Most Innovative Law Firm – Canada (Energy Sector)
Regulatory Law Chambers (“RLC”) is a Calgary-based boutique law firm dedicated to excellence in energy regulatory matters. We spoke to Rosa Twyman, Founder and Partner at Regulatory Law Chambers, to find out more about their firm’s philosophy, and learn more about the legal landscape in Alberta, Canada. Regardless of the client, we consistently strive to provide exceptional legal client services, practical and strategic advice and effective advocacy. Our core clients are typically energy suppliers, such as wind farm developers or electricity suppliers, shippers on pipelines, and oil and gas producers. We typically represent our clients in oil, gas and electricity proceedings before the energy regulators, namely the Alberta Energy Regulator, the Alberta Utilities Commission and the National Energy Board. We also act for our clients before all levels of the Courts and in arbitrations and mediations on energy regulatory matters. In terms of the sectors we specialise in, our expertise is in oil and gas, electricity, renewable energies, climate change, tolls and tariff, electricity commercial matters, compliance and environmental legal matters. We assist clients in a number of different areas, including: obtaining specific regulatory approvals for facilities; navigating complex regulatory proceedings on industry matters; tolls and tariff matters and legal matters related to fracturing activities, to name a few. In terms of our firm’s philosophy, people are at the heart of everything we do. RLC staff play a critical role in the success of the firm. We employ a team-focused approach in assisting and serving our clients, to ensure that our clients’ objectives are achieved in a timely, effective and efficient manner. We also work closely and collaboratively internally and with our clients, managing costs through effective allocation of resources. With this in mind, every team member is expected and encouraged to bring their thinking and opinions to the table. Open communication, both internally and with our clients, is greatly valued. Alberta is a unique jurisdiction. It has a vast natural resource base, is “land locked”, and, unlike other jurisdictions in Canada at this point, it has a competitive electricity generation market. For any business, it is important to make decisions on the best available information, at any point in time, about where the future is likely to go. It is also important to look at the complete picture. In Alberta and Canada, we have recently been very focused on emission impacts resulting from energy production – something we do need to focus on and can strive to improve. However, by focusing solely on “Canadian” emissions, we may be creating a greater demand for energy production that comes with significant human rights violations and greater negative environmental impacts, if viewed from a global perspective. On the oil and gas side, Canadian energy development projects have encountered a great deal of opposition in hearings and proceedings with respect to obtaining licences to operate. A lack of trust is driven by what appears to be an uninformed perception that the regulatory processes in place do not provide the necessary balancing of economic, environmental and social impacts in the public interest. With respect to the electricity market in Alberta, we need to address structural issues expediently to support future investment. Renewable electricity generation faces a current barrier to investment, because we do not yet know details regarding the Renewable Energy Program. For the market, investors need better visibility about the timing of coal retirements and the corresponding renewable procurement timing and/or volumes in order to enable an assessment of the electricity revenues. The current limited information available about the design of the Renewable Energy Program, when combined with weak energy revenues, does not allow sufficient information to facilitate securing long-term investments for renewable energy in Alberta – or for any gas-fired electricity build-out. I expect this will delay investment in the short term, until there is more clarity about the details implementing the direction we are choosing for Alberta. As someone who grew up in apartheid South- Africa, my experience was that imposing economic sanctions on South-Africa during apartheid did not improve the lives of the people whose oppression the sanctions intended to address. From my perspective it entrenched oppression and furthered economic control for those that were considered the oppressors. Similarly, while it is important to address emissions and other overall environmental challenges, we do need to employ our intelligence and creativity to achieve overall global environmental and human rights improvements. To date, the public interest for oil, gas and electricity projects in Canada has been viewed more from a Canadian/provincial only public interest perspective, whereas environmental and human rights matters are global in nature. Both future challenges and opportunities will relate to how we can successfully deliver on global energy demand.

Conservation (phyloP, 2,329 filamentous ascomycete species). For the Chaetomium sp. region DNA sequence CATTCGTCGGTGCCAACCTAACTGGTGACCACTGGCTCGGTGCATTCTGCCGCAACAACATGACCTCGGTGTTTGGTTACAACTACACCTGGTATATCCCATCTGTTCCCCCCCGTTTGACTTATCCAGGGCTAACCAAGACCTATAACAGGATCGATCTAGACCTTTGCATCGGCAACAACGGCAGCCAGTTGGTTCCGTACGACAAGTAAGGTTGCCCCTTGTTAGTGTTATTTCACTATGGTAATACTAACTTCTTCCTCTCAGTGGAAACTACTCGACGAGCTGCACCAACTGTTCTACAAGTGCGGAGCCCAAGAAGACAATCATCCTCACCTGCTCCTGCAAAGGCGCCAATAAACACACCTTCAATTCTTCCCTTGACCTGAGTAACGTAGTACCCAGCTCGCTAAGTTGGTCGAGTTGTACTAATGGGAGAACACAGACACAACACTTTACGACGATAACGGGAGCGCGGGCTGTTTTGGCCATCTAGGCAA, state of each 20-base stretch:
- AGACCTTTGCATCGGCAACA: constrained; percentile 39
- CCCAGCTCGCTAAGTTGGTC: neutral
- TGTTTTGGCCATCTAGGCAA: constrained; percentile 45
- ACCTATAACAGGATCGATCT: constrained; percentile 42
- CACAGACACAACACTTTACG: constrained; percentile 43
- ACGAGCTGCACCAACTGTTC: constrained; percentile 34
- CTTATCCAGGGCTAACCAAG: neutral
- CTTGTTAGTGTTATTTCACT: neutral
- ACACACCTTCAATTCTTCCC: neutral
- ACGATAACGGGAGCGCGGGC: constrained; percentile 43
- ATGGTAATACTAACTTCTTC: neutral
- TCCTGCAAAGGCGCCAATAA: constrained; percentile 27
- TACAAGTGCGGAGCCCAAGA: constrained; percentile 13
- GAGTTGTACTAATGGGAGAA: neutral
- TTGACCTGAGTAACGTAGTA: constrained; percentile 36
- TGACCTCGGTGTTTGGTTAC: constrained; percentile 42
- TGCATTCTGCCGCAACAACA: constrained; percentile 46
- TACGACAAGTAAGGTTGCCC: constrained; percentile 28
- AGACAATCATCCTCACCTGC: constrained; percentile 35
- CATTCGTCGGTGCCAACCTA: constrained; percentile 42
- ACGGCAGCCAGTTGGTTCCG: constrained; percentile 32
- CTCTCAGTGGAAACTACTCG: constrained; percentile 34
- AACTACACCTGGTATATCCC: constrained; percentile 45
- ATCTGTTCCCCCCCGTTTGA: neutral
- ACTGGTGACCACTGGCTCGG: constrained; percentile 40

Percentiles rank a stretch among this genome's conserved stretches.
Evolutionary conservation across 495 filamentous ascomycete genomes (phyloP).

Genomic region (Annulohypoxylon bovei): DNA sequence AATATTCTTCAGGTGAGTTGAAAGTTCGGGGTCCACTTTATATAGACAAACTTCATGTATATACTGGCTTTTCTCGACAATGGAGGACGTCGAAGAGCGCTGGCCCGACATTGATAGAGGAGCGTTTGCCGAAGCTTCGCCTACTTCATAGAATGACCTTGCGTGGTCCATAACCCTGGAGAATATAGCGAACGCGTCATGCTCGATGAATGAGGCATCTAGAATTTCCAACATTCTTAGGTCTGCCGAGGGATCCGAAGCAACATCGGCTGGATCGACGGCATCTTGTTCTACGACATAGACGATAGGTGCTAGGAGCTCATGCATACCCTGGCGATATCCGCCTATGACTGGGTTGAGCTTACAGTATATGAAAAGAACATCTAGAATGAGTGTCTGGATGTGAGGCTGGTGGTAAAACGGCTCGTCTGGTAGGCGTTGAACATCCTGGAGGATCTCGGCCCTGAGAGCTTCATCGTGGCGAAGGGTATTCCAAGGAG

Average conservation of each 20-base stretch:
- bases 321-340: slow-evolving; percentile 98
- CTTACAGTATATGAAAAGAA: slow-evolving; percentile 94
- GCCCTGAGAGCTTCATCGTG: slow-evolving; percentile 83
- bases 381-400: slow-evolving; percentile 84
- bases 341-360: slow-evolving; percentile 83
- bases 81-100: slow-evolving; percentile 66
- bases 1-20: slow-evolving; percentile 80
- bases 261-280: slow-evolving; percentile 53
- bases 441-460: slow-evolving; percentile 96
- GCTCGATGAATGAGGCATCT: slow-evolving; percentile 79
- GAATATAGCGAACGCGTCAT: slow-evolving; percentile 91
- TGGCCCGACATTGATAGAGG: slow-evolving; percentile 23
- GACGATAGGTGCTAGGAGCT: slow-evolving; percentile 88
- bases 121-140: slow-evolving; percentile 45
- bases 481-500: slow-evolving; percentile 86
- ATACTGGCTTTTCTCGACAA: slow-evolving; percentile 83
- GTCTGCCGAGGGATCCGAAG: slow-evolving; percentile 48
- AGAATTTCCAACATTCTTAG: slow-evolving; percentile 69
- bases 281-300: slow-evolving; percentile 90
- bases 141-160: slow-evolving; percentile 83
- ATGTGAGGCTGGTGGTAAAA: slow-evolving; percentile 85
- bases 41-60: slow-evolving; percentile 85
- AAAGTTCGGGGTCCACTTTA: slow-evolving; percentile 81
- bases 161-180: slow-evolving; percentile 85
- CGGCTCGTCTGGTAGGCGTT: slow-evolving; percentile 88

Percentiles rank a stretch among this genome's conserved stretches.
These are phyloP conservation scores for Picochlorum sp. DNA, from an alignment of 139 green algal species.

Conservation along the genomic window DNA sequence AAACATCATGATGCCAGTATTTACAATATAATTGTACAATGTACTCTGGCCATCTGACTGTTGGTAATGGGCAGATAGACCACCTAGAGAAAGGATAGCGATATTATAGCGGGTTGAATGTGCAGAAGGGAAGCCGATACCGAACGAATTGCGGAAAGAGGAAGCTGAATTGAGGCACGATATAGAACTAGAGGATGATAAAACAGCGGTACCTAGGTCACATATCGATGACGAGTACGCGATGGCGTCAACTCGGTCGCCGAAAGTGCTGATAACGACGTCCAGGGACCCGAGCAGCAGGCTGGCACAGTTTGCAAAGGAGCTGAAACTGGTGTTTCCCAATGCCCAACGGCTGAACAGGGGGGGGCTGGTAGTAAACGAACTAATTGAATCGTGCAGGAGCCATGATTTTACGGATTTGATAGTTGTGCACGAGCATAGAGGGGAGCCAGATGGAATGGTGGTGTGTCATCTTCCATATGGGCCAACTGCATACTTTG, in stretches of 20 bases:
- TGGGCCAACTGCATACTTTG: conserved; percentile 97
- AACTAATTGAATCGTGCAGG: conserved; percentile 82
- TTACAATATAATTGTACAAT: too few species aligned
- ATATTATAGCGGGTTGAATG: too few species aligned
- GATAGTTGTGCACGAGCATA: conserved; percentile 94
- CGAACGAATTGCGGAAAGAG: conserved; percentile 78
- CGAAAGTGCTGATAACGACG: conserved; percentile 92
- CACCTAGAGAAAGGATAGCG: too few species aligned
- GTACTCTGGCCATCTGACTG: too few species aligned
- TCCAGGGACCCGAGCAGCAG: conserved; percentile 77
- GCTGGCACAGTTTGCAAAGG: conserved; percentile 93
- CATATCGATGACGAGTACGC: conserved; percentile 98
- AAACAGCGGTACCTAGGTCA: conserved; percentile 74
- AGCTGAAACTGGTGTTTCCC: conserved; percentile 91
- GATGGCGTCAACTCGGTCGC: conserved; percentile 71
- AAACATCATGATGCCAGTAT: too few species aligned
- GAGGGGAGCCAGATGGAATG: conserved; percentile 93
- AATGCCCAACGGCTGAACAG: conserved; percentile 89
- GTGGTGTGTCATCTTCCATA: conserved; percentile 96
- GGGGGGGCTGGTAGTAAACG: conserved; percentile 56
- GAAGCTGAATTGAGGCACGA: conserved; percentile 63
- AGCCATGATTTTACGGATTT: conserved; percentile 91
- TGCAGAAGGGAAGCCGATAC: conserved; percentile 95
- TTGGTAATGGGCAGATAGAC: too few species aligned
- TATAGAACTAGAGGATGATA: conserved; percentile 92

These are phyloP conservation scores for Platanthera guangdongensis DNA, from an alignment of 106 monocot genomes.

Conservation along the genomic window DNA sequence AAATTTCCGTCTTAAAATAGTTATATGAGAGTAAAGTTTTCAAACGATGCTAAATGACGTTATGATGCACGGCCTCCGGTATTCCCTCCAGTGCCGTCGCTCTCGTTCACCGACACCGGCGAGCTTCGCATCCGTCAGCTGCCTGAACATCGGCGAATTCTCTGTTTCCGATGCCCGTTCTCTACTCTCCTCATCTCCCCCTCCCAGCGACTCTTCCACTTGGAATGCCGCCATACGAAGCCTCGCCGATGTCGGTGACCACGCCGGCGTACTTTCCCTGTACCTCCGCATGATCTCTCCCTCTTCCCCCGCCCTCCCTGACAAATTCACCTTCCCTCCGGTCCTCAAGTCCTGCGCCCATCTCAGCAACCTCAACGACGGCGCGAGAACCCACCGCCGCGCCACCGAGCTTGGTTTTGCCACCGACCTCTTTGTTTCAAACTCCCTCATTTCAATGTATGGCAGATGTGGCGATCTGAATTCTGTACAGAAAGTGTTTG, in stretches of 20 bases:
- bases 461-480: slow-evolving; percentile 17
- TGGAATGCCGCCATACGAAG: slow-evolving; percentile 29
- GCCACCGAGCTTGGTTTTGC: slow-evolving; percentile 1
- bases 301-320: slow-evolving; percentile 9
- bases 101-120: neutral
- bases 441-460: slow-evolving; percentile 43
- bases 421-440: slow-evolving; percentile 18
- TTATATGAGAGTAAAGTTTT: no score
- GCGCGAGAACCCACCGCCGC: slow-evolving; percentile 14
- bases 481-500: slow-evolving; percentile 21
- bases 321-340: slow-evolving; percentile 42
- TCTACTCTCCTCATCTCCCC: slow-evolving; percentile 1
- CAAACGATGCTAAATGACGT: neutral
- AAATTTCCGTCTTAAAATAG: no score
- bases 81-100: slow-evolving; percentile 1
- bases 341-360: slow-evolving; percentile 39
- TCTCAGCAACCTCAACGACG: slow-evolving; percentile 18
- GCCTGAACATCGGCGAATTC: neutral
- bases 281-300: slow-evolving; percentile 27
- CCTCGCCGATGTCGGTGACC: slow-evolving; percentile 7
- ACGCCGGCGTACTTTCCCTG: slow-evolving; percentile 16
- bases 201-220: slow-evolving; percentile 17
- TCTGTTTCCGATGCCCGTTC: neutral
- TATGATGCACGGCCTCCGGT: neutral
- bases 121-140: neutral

Regulatory Law Chambers
Name: Rosa Twyman